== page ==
Jungle Book Rhythm N'Groove Hands-On
The PS2 version of Ubi Soft's Jungle Book dance game is out in Europe, and we've got impressions.
Disney's collaboration with Ubi Soft is starting to pay off. They have been working together not only on the PS2 games Dinosaur and Donald Duck's QuackAttack, but also on Jungle Book Rhythm N'Groove, the first-ever dance game on the PlayStation 2 in Europe. Like the PS version, the PS2 installment comes with a dance pad that you can put on the floor--similar to games like Dance Dance Revolution from Konami.
The main menu lets you choose from two main gameplay modes: a story mode and a versus mode. The story mode puts you in the role of Mowgli, the young boy whom we all know from the movie The Jungle Book. You have to dance your way through the game while the plot follows the path of the movie. You challenge the movie's characters to dance-offs before finally reaching the showdown with the evil tiger Shir Khan. The nine characters that challenge you include Baghira the panther, Junior the elephant, Balu the bear, King Louie, one of the crazy apes, Kaa the snake, Buzzie the vulture, Shir Khan the evil tiger, and Shanti, Mowgli's sweet girlfriend. Each time you beat one of them, that character becomes a playable character in the game's versus mode. Each has a unique style of dancing, with the snake's being the smoothest, Shir Khan's the most aggressive and explosive, and King Louie's the most soulful and rhythmic.
The gameplay mechanics are quite simple: Arrows cascade down the screen in two columns, and you must enter commands in synch with them. Each arrow will have a button that corresponds to it on the controller of the dance mat, which you must press (or step on) in tempo with the music and visual prompts. The left column of arrows corresponds with the D-pad, while the right column corresponds with the face buttons, and both sets have appropriately marked buttons on the dance mat. Of course, it helps to listen to the music, as the arrows fall in certain patterns that match the song's beat. Additionally, certain arrow patterns are displayed in a separate box, whose patterns you need to enter in between the usual arrows. By executing those tasks correctly, you can gain special arrows, of which there are 24 in total. These special arrows are primarily used in the versus mode to hinder your opponent and make him stumble. For example, using one can cause your opponent's arrows to uncontrollably spin in circles all of a sudden, confounding him and making him lose step. They can also cause his arrows to flicker randomly or bring about an explosion onscreen that scatters flowers, obstructing his view of the meter.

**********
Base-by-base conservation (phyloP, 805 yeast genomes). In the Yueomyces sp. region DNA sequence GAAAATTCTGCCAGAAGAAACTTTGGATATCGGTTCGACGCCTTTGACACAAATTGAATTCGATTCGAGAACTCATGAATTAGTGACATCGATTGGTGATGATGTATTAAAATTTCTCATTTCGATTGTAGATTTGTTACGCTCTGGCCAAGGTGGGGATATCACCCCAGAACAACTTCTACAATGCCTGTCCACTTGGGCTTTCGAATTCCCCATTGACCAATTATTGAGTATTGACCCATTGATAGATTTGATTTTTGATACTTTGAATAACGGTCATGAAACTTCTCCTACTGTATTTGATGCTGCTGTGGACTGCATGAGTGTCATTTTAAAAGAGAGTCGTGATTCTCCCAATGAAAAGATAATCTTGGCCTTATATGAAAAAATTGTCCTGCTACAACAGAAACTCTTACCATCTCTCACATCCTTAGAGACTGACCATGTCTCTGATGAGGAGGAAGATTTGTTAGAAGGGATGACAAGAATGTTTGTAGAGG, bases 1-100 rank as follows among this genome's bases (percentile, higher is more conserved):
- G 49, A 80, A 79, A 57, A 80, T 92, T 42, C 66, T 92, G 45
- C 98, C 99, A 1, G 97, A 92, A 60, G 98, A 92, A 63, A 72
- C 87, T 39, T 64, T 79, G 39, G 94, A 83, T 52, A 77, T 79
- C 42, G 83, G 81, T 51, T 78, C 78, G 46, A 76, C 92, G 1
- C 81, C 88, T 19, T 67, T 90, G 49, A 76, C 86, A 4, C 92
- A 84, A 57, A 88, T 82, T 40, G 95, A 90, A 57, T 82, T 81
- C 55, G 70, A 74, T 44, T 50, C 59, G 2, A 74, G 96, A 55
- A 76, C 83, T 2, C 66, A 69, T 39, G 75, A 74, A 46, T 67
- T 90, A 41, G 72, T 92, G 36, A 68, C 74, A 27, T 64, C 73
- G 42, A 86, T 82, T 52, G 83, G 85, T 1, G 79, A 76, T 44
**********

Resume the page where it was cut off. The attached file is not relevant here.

The game has five difficulty settings, but even on the hardest mode, it's still very easy. As mentioned in our review of the PlayStation version, it's clear that Ubi Soft had a younger audience in mind for Rhythm N'Groove.
The game's cutscenes are particularly impressive--they feature scenes from the original Disney movie but are rendered in full 3D. This is a risky thing to do, as the movie had so much charm and character--both of which are very easy to compromise in the move to 3D. But thankfully, Ubi Soft was up to the task and created impressive movie sequences that can keep up with the original in most respects. The songs have been spiced up quite a lot with new beats and funky background riffs, such as guitar and slap bass solos. The original voices were kept, though, which was essential to conserving the feel of the film.
We couldn't spot any new features in the PS2 version. The controls are the same, as are the gameplay mechanics. Naturally, the 3D stages look more detailed than on the PS, and the characters are closer to their big-screen counterparts. Looking at the whole picture, the game is way too easy at this stage and offers too little replay value to make you keep coming back. We'll have to wait and see whether the final US versions improves upon this version.